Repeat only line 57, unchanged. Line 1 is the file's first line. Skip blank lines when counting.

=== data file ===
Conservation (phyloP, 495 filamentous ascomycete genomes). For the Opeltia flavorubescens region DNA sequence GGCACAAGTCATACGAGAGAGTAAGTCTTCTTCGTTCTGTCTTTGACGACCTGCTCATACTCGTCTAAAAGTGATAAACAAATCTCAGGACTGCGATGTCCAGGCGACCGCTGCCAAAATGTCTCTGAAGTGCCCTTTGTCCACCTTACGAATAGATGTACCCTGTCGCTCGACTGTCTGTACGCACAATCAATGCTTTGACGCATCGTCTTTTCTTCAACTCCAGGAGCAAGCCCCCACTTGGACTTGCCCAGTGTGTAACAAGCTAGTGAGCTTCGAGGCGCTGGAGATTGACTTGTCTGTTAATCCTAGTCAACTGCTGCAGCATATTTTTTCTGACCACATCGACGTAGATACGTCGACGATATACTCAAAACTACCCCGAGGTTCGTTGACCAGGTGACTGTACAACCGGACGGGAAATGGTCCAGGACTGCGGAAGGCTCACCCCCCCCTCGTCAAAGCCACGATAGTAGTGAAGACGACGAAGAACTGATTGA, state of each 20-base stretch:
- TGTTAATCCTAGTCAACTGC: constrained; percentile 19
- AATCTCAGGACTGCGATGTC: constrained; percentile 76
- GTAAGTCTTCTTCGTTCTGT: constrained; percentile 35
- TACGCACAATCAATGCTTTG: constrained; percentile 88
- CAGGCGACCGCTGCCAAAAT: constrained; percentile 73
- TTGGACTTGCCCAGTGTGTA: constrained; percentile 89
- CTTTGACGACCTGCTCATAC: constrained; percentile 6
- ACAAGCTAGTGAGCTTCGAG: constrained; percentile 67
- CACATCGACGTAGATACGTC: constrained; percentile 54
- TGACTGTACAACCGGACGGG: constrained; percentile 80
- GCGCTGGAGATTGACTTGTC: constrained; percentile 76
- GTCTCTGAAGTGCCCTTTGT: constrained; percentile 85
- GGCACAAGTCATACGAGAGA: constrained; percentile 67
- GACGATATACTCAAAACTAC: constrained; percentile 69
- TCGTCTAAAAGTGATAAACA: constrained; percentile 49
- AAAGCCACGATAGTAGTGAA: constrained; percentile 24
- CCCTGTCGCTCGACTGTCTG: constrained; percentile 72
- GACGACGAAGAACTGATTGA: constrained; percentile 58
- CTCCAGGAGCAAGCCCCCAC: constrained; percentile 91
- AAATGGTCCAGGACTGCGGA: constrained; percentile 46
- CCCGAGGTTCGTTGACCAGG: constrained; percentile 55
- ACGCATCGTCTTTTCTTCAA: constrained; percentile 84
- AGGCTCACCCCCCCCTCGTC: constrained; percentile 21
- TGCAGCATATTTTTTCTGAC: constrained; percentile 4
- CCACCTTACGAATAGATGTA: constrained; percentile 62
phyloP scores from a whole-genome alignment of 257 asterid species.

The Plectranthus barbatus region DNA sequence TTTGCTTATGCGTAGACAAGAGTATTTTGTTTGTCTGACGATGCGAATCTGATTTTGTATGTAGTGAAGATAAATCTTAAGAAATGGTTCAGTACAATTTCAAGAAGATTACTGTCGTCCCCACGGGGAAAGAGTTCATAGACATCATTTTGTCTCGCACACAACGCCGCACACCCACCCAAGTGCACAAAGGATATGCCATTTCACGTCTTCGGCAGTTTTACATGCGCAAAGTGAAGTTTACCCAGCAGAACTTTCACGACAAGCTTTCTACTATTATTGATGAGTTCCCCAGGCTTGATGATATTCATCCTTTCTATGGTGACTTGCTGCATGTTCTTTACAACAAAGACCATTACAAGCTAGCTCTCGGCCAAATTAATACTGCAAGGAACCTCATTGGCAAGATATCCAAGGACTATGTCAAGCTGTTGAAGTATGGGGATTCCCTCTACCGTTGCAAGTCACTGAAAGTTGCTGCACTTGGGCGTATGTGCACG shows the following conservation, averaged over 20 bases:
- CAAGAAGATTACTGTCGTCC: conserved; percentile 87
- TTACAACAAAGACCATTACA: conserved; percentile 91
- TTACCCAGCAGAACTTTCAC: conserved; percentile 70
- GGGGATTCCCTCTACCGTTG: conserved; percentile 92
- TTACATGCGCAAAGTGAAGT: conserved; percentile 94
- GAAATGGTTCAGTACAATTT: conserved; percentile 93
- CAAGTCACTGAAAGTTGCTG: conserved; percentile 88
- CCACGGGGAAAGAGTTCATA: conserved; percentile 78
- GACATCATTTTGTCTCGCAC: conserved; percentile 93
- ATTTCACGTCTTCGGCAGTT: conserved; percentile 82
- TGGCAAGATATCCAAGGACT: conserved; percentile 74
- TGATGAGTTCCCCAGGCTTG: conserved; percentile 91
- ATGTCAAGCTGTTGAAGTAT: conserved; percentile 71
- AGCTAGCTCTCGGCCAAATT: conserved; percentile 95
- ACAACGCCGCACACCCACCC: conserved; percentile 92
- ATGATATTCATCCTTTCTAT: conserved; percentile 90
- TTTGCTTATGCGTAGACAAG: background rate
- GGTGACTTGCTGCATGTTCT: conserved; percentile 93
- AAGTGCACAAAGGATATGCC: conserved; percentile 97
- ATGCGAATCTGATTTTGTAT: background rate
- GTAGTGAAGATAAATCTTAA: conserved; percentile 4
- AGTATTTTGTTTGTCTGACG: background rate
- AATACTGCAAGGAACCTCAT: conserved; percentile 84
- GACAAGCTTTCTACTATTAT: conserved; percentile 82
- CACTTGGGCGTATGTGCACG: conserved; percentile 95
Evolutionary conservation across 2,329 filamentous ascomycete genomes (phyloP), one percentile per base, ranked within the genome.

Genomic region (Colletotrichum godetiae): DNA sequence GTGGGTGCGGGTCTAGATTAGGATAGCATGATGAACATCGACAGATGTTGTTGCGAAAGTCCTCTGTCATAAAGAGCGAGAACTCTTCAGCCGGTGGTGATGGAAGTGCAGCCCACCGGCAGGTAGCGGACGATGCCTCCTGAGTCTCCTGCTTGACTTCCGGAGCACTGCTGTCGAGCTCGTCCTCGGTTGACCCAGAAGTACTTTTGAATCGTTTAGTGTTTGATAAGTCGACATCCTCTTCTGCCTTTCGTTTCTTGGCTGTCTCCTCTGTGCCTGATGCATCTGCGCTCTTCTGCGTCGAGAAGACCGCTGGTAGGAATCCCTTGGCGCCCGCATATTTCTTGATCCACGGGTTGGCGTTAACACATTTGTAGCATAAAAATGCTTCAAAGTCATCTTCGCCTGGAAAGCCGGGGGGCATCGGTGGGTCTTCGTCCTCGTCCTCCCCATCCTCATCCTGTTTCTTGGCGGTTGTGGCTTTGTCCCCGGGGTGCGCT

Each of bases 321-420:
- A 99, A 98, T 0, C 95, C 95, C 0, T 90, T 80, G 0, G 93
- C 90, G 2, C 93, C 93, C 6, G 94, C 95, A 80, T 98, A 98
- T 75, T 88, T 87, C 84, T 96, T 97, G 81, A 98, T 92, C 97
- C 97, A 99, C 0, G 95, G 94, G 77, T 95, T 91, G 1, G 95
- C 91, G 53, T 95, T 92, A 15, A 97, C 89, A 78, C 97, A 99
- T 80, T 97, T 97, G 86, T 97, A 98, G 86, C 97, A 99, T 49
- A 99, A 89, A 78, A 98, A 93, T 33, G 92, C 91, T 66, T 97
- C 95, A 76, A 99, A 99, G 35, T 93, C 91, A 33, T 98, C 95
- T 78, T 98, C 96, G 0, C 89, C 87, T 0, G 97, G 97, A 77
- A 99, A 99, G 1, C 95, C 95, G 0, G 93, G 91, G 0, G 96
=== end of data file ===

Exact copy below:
- A 99, A 98, T 0, C 95, C 95, C 0, T 90, T 80, G 0, G 93